Ethnobotany cultural ceremony fall 2008

In ethnobotany the students study plants the heal us, plants that feed us, plants that house and clothe us, and in the last portion of the course, plants that are sacred to us. Among the cultures of Micronesia, Pohnpeians are unique in centering their ceremonial life around a plant, Piper methysticum. Piper methysticum, or sakau, contains six different pschoactive compounds, termed kavalactones. At the start and heart of every traditional Pohnpeian ceremony is the sakau ceremony.

Maycleen, Arleen, Cantina, Chersea, and Vinnesalyn relax on the porch

Further information on the ceremony is available in Pohnpeian. There is also a non-traditional commercial side to sakau, and sakau is now a cash crop sold in evening markets.

Edmond, Stephanie, Paulino, Mauricio, Cynthia

The uniquely designed local hut with a "U" shaped platform that hosts the ceremony is called a nahs. One enters the nahs at what is considered the back of a nahs. "Hanging" one's legs of over the edge of the nahs during a formal sakau ceremony is culturally inappropriate. The front platform is reserved for men and women with high titles. Those who serve the high titles (oarir) also sit on the front platform beside the high titles. In a formal ceremony, titled men sit down in the central bay by the sakau stone, the peitehl (poaitehl). Women with high titles sit along the "sides" of the nahs. When not in use, no object can be placed on the peitehl (poaitehl), nor can people sit on the peitehl, nor can the peitehl be used as a table.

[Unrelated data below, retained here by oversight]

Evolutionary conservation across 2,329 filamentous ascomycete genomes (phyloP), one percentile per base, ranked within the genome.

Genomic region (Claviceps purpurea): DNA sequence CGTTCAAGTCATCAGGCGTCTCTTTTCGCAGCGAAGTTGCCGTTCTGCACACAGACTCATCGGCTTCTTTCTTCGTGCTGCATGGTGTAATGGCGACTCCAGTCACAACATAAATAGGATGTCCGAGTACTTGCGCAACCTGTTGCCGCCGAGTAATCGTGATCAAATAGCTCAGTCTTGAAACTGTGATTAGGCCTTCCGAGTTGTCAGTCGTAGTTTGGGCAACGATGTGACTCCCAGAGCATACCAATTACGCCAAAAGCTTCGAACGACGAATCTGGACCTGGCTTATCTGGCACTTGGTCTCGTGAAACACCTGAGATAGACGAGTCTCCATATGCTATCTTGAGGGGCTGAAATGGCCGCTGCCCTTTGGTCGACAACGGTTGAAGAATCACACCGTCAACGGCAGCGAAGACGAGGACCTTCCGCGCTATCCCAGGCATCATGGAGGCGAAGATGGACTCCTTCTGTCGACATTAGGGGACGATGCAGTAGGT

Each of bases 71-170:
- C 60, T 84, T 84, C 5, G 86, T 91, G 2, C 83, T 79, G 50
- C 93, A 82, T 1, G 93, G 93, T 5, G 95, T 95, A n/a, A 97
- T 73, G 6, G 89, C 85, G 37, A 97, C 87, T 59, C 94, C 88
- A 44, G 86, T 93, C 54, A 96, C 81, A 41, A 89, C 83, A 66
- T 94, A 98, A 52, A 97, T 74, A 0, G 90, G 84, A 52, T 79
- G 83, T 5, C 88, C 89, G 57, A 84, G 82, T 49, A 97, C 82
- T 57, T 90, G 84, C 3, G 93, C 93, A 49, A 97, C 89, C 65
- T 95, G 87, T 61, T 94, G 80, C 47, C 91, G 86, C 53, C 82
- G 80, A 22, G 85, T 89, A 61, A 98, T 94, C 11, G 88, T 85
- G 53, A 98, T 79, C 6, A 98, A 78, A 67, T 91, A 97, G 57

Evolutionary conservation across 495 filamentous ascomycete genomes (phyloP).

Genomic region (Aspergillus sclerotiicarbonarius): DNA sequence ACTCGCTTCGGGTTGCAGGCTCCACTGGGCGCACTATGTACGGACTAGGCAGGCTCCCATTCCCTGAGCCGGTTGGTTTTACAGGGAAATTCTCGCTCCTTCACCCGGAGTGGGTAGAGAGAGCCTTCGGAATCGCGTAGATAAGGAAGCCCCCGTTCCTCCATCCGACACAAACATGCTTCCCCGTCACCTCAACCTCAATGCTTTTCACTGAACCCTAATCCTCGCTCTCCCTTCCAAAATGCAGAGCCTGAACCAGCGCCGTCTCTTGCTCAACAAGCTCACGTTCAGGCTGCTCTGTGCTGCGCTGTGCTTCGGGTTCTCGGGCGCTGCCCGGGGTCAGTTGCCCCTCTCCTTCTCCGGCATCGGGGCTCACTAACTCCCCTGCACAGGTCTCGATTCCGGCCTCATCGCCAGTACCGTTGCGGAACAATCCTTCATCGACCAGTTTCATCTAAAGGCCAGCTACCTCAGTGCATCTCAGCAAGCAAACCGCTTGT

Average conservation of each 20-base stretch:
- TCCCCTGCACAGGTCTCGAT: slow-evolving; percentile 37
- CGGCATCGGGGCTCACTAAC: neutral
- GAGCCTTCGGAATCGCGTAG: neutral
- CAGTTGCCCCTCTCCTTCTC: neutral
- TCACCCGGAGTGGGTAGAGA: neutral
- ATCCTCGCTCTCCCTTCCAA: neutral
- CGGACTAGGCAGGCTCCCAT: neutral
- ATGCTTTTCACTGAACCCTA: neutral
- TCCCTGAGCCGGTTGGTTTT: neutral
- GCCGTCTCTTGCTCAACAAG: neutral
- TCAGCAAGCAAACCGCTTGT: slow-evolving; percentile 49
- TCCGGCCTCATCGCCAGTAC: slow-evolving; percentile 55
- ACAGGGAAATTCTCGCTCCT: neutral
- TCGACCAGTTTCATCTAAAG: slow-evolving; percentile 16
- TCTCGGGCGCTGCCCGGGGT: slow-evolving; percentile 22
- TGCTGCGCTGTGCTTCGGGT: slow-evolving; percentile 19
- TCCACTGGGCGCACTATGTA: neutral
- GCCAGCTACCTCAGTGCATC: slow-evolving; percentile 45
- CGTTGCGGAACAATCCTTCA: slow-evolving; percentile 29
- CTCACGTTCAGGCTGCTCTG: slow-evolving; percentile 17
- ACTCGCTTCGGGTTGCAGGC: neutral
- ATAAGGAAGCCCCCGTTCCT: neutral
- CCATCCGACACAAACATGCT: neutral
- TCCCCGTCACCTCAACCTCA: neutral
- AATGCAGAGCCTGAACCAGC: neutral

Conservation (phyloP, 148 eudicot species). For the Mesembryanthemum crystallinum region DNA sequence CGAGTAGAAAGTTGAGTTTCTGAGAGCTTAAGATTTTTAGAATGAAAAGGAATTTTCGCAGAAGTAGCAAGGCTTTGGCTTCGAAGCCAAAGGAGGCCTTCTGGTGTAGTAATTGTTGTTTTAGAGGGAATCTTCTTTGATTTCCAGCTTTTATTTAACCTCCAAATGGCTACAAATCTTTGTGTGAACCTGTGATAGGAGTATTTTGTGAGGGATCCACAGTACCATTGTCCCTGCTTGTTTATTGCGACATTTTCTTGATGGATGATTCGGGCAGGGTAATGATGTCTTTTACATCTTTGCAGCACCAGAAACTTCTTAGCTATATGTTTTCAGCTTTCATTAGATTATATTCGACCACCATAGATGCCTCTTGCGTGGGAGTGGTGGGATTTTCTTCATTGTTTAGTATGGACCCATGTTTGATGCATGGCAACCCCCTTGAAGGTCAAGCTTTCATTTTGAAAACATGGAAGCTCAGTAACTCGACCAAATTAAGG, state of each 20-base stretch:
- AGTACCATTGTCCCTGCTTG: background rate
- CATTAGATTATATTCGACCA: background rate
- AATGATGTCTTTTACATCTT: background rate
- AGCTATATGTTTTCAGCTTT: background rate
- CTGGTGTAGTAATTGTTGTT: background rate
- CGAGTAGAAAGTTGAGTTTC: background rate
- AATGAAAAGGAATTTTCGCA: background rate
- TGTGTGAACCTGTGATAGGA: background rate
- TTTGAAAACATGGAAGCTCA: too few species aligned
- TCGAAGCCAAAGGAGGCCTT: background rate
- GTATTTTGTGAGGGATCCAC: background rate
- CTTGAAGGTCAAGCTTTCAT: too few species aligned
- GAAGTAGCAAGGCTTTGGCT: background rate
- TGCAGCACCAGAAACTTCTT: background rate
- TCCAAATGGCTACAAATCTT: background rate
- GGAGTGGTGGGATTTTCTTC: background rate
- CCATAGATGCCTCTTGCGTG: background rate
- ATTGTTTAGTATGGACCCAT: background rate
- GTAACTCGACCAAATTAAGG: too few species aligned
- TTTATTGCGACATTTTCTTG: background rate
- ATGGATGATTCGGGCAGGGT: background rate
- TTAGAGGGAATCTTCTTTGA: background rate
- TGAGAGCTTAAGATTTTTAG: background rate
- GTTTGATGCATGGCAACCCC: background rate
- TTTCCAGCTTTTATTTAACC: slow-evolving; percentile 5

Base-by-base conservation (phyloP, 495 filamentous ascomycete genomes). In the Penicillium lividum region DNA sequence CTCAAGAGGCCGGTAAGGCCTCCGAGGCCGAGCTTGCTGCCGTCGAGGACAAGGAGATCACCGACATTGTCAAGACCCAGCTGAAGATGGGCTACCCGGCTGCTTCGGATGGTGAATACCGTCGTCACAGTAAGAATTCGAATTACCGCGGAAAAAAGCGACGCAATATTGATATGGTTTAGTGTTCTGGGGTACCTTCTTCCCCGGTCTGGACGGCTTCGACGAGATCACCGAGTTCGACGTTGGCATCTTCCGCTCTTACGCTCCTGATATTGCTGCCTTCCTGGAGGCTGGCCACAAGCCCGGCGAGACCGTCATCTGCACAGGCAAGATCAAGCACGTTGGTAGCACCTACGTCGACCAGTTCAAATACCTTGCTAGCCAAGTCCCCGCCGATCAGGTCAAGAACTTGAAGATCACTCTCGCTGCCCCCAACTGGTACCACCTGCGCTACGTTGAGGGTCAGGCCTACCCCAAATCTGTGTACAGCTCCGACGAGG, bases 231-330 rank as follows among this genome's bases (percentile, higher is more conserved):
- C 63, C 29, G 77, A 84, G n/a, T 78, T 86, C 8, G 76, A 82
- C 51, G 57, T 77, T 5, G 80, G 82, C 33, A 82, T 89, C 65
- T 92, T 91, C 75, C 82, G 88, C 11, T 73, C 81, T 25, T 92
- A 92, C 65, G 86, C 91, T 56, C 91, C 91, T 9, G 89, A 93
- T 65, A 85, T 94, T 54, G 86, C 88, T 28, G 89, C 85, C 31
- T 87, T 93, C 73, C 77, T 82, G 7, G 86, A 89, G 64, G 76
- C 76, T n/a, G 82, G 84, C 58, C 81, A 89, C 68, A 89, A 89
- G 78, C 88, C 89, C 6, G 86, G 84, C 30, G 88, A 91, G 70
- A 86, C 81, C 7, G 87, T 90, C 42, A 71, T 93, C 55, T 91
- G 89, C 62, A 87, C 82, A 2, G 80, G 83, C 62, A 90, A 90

Prior to sakau entering the building, there is a relaxed informal atmosphere among the gathered guests. With the entrance of the sakau talking falls to a murmur. With the entrance of the sakau tradition invokes.

Sakau enters

When sakau is brought into the nahs the whole plant is brought in, complete with one, three, five, or any odd number of branches. The roots alone cannot enter the nahs in a formal ceremony. In an earlier term a student reported that an even number of branches - typically two to four - must be used, there may be municipal differences. There is a right way to cut off the branches.

Cutting branches

Short internodes with black speckles: rahmwanger

Although the sakau is traditionally cleaned using the outer husk of a coconut to scrub the sakau, the host this term prefers to wash the sakau in water. The following image is from a previous term.

Cleaning the sakau

Tehn wehd (toahn wed) refers to the four taro leaves (Latin: Alocasia macrorrhiza) are placed around the stone to catch pieces of sakau that fall. These are called pwoaikoar. Pounders should place their feet under the pwoaikoar.

Pwoaikoar are placed under the peitehl

Sukusuk, note feet under the pwoaikoar

The student observing the process

Part way through the process of pounding the menindei (moanindei) calls for the "turning-over" of the partially pounded sakau by calling out "keidihd.


Kehlen prepares the kohlo, Hibiscus tiliaceus inner bark (phloem) used to squeeze the sakau.


With the sakau pounded, the squeezing can begin.



Senator Dohsis Halbert with his wife and Arleen Nedelec
Senator Dohsis Halbert with his wife and Arleen Nedelec